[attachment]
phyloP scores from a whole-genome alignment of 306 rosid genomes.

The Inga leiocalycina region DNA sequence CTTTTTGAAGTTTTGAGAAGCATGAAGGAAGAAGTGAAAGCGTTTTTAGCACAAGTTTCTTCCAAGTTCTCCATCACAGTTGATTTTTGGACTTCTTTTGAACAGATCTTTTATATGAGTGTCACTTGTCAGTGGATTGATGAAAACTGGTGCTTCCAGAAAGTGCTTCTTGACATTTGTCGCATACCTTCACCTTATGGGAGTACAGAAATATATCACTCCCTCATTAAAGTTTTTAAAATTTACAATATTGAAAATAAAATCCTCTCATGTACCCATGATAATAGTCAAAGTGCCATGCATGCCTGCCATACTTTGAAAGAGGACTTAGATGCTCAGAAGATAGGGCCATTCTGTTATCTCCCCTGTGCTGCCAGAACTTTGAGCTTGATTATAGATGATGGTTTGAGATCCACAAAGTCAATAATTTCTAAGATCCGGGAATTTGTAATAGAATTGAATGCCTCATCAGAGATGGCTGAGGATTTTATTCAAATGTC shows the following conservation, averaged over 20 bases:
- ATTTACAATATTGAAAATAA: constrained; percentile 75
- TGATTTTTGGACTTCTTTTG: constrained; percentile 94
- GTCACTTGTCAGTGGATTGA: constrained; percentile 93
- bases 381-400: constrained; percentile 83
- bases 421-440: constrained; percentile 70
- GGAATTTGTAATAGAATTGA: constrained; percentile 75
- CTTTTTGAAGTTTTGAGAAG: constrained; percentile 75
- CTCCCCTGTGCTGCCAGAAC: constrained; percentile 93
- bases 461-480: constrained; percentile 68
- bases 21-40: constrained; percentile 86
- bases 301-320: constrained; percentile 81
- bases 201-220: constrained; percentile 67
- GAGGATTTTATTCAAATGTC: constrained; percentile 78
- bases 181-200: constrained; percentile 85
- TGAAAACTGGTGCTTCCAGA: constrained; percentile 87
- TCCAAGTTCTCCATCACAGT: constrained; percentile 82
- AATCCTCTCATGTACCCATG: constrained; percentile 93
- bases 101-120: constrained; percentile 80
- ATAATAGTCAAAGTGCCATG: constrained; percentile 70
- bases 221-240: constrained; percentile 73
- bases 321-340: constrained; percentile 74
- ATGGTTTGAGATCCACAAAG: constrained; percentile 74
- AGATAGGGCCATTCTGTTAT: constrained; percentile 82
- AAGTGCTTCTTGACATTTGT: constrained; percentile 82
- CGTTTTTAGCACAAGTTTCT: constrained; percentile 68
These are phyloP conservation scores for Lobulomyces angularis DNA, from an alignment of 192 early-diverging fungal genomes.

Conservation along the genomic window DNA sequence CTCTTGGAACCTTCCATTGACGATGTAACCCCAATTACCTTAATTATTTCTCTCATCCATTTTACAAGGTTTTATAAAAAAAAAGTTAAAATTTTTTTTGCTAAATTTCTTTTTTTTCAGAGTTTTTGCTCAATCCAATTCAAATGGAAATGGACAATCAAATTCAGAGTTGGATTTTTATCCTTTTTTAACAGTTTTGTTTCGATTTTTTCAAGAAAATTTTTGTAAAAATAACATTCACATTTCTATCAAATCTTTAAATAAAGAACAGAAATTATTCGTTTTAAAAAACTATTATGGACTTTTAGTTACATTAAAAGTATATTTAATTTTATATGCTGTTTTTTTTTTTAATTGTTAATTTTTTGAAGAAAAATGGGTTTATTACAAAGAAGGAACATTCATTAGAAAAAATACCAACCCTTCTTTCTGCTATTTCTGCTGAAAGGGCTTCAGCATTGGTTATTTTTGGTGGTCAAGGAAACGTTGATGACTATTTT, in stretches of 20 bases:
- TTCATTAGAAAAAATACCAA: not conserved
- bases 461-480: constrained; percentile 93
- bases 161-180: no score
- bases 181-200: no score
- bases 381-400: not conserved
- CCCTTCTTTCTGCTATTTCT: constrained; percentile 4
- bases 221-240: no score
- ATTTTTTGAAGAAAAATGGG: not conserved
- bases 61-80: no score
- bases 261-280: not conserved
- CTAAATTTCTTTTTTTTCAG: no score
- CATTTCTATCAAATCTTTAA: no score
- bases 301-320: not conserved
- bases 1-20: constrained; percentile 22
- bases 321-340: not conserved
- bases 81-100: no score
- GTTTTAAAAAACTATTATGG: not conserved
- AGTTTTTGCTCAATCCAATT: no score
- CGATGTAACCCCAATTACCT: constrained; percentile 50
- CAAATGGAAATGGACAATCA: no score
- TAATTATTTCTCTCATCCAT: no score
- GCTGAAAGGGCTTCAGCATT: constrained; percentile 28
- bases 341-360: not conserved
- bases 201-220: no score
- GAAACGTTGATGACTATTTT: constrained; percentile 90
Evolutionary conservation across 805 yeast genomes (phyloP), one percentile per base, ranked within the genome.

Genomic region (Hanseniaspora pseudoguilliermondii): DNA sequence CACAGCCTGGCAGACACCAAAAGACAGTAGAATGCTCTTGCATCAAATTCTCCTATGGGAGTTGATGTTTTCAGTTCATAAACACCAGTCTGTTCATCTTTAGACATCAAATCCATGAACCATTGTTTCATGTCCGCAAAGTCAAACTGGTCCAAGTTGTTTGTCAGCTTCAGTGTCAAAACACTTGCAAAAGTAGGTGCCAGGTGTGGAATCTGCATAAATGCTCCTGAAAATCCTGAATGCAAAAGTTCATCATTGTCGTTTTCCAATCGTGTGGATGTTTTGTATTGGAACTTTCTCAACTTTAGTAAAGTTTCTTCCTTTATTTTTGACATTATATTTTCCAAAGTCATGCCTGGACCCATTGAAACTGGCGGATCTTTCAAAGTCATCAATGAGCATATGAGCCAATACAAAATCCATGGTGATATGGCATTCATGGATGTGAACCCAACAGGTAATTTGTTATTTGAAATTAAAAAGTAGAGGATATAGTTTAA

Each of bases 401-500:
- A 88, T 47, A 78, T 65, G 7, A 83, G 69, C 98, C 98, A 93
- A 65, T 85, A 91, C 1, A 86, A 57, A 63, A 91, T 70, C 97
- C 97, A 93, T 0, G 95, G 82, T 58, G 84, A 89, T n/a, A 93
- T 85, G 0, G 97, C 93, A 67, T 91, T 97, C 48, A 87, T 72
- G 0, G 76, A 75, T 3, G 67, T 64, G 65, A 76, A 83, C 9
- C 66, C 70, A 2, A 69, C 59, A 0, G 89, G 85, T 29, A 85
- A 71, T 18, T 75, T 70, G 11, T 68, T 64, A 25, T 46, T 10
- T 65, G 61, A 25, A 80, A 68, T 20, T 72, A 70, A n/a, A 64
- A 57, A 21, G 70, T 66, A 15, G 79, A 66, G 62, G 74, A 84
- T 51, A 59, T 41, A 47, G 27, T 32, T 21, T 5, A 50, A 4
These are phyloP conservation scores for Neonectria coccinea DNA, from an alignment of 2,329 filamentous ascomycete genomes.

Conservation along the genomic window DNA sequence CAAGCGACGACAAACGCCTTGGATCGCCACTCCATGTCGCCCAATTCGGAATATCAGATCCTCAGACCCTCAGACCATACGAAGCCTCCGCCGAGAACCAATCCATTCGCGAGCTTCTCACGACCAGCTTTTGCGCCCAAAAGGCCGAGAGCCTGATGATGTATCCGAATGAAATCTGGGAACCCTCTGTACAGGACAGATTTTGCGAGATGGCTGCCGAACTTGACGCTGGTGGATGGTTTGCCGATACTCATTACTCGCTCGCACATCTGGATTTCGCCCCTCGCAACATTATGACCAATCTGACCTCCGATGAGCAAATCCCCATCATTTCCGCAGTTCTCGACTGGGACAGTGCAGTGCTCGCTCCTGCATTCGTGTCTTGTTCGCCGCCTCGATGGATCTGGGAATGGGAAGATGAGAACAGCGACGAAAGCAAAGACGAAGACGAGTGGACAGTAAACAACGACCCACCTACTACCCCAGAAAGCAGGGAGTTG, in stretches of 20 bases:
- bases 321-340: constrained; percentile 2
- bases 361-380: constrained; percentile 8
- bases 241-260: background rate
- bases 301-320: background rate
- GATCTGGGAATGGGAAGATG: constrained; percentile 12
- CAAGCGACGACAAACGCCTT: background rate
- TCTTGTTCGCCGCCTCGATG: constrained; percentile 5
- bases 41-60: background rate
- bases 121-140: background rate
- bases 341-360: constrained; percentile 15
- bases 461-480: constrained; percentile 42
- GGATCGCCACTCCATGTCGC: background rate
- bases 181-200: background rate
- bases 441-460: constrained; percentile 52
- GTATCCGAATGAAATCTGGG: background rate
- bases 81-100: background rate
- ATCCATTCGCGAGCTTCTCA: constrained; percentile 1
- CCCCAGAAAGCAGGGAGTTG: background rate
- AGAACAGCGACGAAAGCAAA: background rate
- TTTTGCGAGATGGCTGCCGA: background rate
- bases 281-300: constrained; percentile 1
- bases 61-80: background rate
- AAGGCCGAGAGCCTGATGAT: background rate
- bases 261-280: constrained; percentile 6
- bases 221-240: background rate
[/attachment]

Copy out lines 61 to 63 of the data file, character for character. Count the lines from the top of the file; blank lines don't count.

- T 85, G 0, G 97, C 93, A 67, T 91, T 97, C 48, A 87, T 72
- G 0, G 76, A 75, T 3, G 67, T 64, G 65, A 76, A 83, C 9
- C 66, C 70, A 2, A 69, C 59, A 0, G 89, G 85, T 29, A 85